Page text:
A former Coca-Cola and pharmaceutical consultant said the push to put kids on weight-loss drugs ignores what he calls the root issue behind obesity — added sugars and processed food — and will fail to prevent more people from developing the disease.
The American Academy of Pediatrics' (AAP) released guidelines last month encouraging pediatricians to be more proactive in fighting childhood obesity, with treatments including rigorous lifestyle changes or even weight loss drugs, or in some cases, surgery for children as young as 12. Calley Means, who co-founded a company that promotes food as medicine, blamed added sugar that food manufacturers put in products to increase flavor or extend shelf life for the rise in obesity along with other chronic diseases.
"The only thing that will make us healthier, more fertile, less depressed, less obese, is attacking the root cause," the TrueMed co-founder told Fox News. "There are public policy measures that can take the poison out of our children's food supply and stop subsidizing it."
Added sugar intake has long been connected with a variety of health issues. Effects include "higher blood pressure, inflammation, weight gain, diabetes and fatty liver disease," which are "all linked to an increased risk for heart attack and stroke," according to Dr. Frank Hu, a Harvard University nutrition professor.
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Obesity affected around 20% of children between the ages of 2 and 19 between 2027 and 2020, according to the Centers for Disease Control and Prevention. When left untreated, obesity can lead to heart disease, diabetes, depression and other chronic conditions.
Ozempic, one of the Food and Drug Administration-approved diabetes medications that doctors prescribe for weight loss, acts as an appetite suppressant. But an April 2022 peer-reviewed study published in Diabetes, Obesity and Metabolism found that patients who went off the drug regained two-thirds of the lost weight within a year.
"Ozempic will not decrease obesity long term," Means told Fox News. "Making teenagers lifetime patients, that's not good for kids."
"Ozempic is a Band-Aid," he added.
While weight-loss drugs may help people shed pounds, Means said it will not stop more people from developing obesity or other illnesses borne from what he calls "poisonous food" consumption. He said good nutrition can prevent chronic illnesses like depression, heart disease and diabetes, while medications can only treat them after the fact.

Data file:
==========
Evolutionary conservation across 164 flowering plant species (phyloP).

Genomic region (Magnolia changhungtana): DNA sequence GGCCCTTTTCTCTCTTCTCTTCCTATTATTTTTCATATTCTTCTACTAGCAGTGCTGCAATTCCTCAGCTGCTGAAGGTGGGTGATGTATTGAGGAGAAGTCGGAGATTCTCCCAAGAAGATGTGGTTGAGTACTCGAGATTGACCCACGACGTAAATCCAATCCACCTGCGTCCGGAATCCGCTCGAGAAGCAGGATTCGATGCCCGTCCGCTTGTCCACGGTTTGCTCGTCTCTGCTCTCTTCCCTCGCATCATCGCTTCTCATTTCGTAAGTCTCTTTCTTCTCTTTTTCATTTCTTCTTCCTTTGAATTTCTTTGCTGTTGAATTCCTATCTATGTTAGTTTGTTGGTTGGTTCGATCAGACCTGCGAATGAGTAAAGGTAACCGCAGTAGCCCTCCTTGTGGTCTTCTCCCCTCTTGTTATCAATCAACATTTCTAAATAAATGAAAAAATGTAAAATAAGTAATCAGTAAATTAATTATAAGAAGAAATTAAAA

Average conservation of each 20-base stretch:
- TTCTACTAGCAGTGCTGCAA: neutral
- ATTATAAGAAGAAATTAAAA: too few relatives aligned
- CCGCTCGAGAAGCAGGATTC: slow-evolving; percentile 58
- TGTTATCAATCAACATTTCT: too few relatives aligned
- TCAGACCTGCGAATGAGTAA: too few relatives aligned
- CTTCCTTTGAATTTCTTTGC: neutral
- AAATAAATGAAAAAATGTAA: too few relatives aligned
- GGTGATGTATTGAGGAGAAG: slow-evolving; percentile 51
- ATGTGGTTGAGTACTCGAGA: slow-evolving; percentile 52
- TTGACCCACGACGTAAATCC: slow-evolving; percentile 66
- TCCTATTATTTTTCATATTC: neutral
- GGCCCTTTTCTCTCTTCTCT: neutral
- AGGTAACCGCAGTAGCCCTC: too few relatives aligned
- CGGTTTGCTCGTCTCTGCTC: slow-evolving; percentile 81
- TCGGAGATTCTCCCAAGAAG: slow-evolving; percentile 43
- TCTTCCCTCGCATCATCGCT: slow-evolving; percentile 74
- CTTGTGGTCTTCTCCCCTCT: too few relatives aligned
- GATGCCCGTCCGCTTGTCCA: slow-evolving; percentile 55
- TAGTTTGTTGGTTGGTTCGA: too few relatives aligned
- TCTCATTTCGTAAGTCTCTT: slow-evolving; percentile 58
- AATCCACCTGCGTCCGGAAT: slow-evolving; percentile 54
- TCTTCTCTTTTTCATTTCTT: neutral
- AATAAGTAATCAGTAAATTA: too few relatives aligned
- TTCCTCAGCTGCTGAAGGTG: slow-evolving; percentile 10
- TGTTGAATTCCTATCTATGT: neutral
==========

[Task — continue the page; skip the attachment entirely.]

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The American Heart Association (AHA) suggests an added sugar limit of no more than 24 grams per day for women and 36 grams for men. But on average, Americans eat 77 grams a day, according to the AHA. A single can of Coca-Cola contains 44 grams of sugar.
Additionally, a high intake of fruits, vegetables and whole grains can reduce the risk of chronic diseases, such as diabetes, heart disease and some cancers according to a Harvard study.
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If obesity trends hold, 57% of children between ages 2 and 19 will be obese by 2050, according to the AAP. The newly updated guidelines do not discuss childhood obesity prevention but do recommend treatment facilities for lifestyle interventions as the first treatment option.
"This is one more example of not addressing the core question of why we're getting sick but waiting for people to get sick and drugging them," Means said. "We're being distracted from what is harming kids."
Means believes that classifying obesity as a chronic illness sends the wrong message to families, prompting them to seek life-long medical intervention rather than addressing the root issue: food.
"We would expect the medical leaders to be speaking out about the root cause of why we're sick," he told Fox News. "But they're not calling to reform food stamps to not have processed food by 70%, they're not calling for the FDA to move the sugar recommendation of 2-year-olds from 10% to 0%."
Novo Nordic, Ozempic's manufacturer, did not respond to Fox News' request for comment.
To watch the full interview with Means, click here.